While APRC came to a close earlier today, by no means does that mean the learning and sharing has to end too.
During the closing ceremonies a series of speakers delivered powerful and heartfelt messages to the thousand-plus delegates in attendance and each and every one of them spoke to the importance of continued research and the pro-active sharing of information.
Roland Bellerose, Founder, President and CEO of i-powwow Enterprises Ltd., shared his vision of Canada in the year 2018 and it includes his latest venture, i-POWPOW.com.
The long-time publisher of Aboriginal Times Business Magazine plans to launch his new website, which in his words, will be a meeting place where “our elders, our children, our leaders, our business community, our government and our students can access Aboriginal any time, any where.”
“Imagine such a meeting place, where we could share our stories and our teachings, observe our histories and traditions and our languages. Imagine that we had a platform where we could find a way to exercise our current rights and implement effective governance that would allow us to diversify our communities and work in harmony.”
This is i-POWWOW.com.
By the response of the audience, Mr. Bellerose may be on to something. And I wish him, well.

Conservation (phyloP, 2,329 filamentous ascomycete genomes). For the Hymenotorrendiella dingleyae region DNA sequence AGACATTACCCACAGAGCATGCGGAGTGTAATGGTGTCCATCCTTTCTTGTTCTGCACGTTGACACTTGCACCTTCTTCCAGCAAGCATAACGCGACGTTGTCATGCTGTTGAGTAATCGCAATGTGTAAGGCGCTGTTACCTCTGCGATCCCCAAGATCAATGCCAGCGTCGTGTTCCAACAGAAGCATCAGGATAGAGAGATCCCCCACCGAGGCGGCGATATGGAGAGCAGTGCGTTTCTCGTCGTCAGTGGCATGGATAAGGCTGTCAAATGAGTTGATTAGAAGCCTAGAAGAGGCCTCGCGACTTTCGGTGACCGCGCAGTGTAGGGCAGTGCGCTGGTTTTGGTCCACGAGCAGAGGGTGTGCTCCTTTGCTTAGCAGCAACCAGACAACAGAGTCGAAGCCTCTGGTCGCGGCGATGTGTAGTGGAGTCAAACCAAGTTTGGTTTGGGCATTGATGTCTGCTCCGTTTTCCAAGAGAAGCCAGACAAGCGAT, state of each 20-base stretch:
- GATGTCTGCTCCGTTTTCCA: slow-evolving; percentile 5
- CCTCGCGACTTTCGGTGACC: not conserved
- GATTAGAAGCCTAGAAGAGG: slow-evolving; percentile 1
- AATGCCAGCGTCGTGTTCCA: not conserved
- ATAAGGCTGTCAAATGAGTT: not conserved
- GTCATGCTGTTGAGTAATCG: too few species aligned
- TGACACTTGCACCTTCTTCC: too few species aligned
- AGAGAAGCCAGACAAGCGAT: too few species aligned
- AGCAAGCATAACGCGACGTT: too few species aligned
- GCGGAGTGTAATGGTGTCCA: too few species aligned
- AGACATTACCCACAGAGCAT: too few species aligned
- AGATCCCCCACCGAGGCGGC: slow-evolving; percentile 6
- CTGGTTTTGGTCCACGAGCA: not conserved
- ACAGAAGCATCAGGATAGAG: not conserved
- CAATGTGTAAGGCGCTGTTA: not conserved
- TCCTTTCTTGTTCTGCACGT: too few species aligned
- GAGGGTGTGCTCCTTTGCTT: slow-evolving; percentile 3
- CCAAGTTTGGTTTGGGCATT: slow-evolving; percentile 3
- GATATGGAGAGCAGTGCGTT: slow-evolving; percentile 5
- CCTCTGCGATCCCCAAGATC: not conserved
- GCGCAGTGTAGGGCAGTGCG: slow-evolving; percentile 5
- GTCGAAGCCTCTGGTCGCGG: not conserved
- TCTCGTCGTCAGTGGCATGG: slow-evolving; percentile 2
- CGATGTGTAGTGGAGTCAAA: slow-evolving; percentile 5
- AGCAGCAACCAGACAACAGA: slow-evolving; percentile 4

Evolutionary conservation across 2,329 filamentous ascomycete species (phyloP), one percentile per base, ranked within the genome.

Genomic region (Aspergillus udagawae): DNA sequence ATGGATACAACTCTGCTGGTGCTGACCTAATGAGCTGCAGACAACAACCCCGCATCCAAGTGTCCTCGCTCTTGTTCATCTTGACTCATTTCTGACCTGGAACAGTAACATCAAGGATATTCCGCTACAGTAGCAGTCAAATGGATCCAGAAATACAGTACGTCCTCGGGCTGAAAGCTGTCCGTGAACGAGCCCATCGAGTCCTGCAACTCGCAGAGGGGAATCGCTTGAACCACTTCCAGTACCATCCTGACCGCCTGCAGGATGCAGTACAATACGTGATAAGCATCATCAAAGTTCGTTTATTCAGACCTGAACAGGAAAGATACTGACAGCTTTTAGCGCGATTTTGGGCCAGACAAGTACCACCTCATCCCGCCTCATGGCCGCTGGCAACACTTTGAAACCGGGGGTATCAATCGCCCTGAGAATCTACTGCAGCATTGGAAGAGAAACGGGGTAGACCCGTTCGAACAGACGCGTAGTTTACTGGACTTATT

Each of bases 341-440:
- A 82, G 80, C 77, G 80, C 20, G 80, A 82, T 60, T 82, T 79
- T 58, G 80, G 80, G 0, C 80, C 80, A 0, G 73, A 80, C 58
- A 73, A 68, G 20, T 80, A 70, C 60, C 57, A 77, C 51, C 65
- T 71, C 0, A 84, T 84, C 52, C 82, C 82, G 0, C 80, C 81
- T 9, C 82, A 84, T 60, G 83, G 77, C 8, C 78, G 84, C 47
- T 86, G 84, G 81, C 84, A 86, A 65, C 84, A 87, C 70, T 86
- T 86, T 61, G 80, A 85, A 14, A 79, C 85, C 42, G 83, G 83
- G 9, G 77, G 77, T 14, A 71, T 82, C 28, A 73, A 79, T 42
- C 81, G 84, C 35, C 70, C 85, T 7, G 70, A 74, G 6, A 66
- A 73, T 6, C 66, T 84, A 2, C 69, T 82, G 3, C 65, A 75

Manny Jules, Chairman of the First Nations Tax Commission and Mark Dockstander, Chair of the recently launched First Nations Statistical Institute echoed the words of Bellerose with both highly-respected men calling for continued research, continued knowledge sharing and most importantly, continued passion.
Making those three things a reality is what APRC is all about.
And Jerry White promised that what is already “the largest Aboriginal policy research conference in the world” will be even bigger, on a global scale, in 2012.
Already boasting representatives from Canada, United States, Russia, Czech Republic, Norway, South Africa, Australia, New Zealand, Thailand, Taiwan, the next APRC is looking to make 2012 ‘a world conference’ with approx. 30 to 40 per cent of the attendees made up of international delegates.
Before welcoming Dan and Mary Lou Smoke, the spiritual leaders of APRC, the conference co-organizer said, “Thanks to all of you for bringing your ideas, your controversies and your energies to this conference.”
And while the Smoke’s captivated the audience with songs and words the way only the Smokes can, with this academic set, perhaps the strongest message was delivered by Dan BEFORE his closing prayer.
“I’d love to see a first-year course at every Canadian university and college that every student had to take: First Nations Studies 101.”
Cue the applause.
And as the near-hypnotic Ahkwesasne Women Singers lift our spirits away from the traditional lands belonging to the peoples of the Ottawa Algonquin Nation, I say my good-bye.